With each passing century, coin designs from the past fall deeper into the annals of time and further into our distant memories. Now, thanks to The British Monarchs Collection, some of the greatest coinage portraits in British history will once again see the light of day – beautifully remade to collect and enjoy once more.
Bereft of the fades and imperfections commonly expected from historic coins, it provides collectors with a rare opportunity to own coin designs that first appeared centuries ago. Remade to the standards of modern coinage, these original designs have been recreated using state-of-the-art technology.
Dedicated to the iconic Tudor patriarch Henry VII, the first coin in the collection featured a design originally created more than 500 years ago. Naturally, due to the sheer length of time that has passed since then, the details behind the Henry VII design are somewhat limited. Whilst we know the names of the engravers who worked at The Royal Mint at the time, we can’t definitively say who did what nor do we have detailed evidence regarding the development of these designs. Sadly, the same is true of the coinage portraits of James I struck in the early 1600s. To put it into context, Shakespeare finished writing Hamlet at around the same time as the issue of the first coinage designs of James I’s reign.
The design that appears on our British Monarchs James I coin was taken from the very coin that encapsulated James I’s reign – the unite. Named to reflect his reign unifying the crowns of England and Scotland, it was introduced in 1604 and took over from The Sovereign as the 20-shilling piece in circulation, replacing the famed denomination that was first introduced by Henry VII in 1489.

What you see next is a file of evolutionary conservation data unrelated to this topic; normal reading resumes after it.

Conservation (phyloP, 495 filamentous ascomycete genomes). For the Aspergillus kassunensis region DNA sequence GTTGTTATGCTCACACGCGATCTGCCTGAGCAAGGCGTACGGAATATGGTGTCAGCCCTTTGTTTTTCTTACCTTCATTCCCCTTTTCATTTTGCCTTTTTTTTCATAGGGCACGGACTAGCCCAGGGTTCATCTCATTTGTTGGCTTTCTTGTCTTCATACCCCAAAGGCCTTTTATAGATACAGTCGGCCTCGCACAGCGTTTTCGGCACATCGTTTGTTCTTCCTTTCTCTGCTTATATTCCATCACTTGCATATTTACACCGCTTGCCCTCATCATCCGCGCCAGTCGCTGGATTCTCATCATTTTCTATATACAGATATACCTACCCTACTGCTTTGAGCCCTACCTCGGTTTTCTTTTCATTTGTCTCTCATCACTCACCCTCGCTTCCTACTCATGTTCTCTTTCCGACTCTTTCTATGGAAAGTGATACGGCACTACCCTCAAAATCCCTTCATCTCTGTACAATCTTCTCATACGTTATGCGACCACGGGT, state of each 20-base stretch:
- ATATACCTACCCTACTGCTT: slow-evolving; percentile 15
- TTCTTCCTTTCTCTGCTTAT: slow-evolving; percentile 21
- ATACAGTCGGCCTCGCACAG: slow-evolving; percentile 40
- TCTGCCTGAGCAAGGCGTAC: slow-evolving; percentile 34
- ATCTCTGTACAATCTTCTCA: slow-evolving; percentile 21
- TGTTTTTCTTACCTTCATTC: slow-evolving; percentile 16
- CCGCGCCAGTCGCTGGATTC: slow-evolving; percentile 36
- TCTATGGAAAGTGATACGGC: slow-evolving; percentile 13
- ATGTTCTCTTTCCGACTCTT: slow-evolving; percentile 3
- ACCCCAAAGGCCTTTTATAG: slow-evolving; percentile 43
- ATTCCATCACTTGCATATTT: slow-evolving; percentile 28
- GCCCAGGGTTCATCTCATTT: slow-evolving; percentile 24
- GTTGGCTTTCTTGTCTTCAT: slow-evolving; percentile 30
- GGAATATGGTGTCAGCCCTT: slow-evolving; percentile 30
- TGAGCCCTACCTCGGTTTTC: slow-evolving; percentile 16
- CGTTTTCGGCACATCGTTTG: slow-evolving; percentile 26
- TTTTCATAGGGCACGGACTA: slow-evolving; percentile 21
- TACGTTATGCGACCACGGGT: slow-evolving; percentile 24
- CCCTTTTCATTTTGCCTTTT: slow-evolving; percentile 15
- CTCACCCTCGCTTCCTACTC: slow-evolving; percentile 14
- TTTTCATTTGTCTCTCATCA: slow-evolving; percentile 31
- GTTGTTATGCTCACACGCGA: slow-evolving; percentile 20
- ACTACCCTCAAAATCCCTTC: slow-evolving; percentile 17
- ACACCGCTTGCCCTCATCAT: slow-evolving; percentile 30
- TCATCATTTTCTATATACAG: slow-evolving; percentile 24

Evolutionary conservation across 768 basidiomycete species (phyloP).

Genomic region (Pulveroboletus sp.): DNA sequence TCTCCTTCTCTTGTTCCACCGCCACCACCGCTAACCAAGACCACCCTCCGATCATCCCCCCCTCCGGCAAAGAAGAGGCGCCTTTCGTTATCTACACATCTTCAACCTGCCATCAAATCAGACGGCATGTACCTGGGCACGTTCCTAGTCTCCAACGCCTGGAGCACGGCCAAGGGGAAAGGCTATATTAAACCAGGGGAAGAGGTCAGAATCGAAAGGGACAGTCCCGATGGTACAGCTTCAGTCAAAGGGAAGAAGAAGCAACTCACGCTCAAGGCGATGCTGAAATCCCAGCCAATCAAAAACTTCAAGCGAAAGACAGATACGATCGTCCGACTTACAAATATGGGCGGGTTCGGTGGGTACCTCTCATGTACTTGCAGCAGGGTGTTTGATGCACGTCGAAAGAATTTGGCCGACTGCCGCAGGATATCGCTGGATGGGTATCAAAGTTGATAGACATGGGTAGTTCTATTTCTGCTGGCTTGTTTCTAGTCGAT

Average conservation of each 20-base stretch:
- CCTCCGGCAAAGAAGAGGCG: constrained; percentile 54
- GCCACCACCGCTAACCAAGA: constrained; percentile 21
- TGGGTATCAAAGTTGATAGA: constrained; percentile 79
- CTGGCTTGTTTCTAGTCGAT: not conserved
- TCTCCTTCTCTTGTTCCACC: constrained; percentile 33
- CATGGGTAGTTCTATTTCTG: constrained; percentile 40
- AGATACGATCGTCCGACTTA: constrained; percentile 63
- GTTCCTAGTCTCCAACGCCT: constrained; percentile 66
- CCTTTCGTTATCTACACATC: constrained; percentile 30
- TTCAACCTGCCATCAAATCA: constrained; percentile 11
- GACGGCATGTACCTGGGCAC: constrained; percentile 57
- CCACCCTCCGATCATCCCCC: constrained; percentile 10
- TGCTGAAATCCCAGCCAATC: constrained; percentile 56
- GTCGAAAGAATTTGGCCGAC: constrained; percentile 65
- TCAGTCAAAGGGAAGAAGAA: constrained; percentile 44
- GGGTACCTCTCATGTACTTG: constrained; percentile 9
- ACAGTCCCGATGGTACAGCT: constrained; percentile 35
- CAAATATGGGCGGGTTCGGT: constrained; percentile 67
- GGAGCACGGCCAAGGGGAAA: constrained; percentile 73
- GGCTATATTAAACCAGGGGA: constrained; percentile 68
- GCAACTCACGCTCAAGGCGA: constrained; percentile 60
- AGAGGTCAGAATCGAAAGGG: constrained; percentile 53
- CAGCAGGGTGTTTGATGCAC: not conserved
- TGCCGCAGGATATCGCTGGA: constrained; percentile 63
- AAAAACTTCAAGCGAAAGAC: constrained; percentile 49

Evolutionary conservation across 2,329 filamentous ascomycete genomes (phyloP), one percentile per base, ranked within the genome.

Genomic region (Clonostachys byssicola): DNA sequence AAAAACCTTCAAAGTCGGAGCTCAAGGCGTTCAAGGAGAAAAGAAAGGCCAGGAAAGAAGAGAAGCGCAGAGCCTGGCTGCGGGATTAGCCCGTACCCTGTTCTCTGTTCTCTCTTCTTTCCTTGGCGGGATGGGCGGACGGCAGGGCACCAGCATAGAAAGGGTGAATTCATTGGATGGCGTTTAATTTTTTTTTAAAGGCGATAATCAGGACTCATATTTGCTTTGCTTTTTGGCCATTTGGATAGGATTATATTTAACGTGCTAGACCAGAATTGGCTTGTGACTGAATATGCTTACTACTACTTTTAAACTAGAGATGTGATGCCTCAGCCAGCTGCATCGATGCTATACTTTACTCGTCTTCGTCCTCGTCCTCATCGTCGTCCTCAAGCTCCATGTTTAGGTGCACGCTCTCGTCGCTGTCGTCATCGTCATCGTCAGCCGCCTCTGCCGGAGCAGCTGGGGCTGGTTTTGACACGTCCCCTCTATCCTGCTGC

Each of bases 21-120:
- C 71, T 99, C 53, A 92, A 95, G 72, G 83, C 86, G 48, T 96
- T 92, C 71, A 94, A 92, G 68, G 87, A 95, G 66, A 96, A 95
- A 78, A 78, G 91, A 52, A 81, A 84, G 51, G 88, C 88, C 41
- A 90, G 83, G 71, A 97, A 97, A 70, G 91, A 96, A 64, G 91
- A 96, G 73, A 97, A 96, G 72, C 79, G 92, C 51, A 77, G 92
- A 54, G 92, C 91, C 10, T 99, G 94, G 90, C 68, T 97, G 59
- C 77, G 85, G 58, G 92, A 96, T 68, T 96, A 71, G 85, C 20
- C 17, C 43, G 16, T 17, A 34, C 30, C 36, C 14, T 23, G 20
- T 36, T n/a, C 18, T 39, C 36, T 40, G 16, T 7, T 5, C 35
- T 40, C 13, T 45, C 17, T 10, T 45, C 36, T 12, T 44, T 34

The portrait for the unite was a lifelike image of the king – complete with crown, orb and sceptre – proudly decked out in battle armour. The coin itself stood as a numismatic symbol of the union of the crowns of Scotland and England. Featuring the king from the waist up, the James I unite is reminiscent of the Edward VI Sovereign, and is slightly unusual in that it showed the king in profile from the waist up. Similarly, the designs for the James I crown and half-crown followed those of Edward VI in depicting the king on horseback.
Whilst these denominations do not feature the bust style of portrait we are accustomed to today, many coins of lower denominations from James I’s reign do feature this type of design. In fact, throughout his 22-year reign, James I had numerous coinage portraits that featured subtle changes from one version to the next. Whilst certain features remained broadly constant – such as the crown – elements such as his facial hair and the length of his hair vary across the coinage, with earlier designs depicting the king with short hair and a square-cut beard, whilst later designs show the monarch with longer hair, a beard and a longer moustache.
Although many consider these differences minor variations, one of a more notable change to James I’s coinage occurred in 1604. James I had taken on the title of ‘King of Great Britain’ and this was a moniker which was incorporated into his coinage. Illustrating his desires for a truly united kingdom between England and Scotland, the new title quickly replaced his original inscription – ‘King of England and Scotland’ – on the coinage that followed. Another notable change to the coinage occurred in 1619 with the introduction of the laurel, named for the laurel wreath present on the king’s head in the design. The laurel featured James I facing left as opposed to the right-facing portraits that had previously appeared on the coinage, while the armour of the previous designs was removed giving the king a completely different presentation.
For more information about the coins of James I, visit the British Monarchs section of our website or visit the royalmintmuseum.org.uk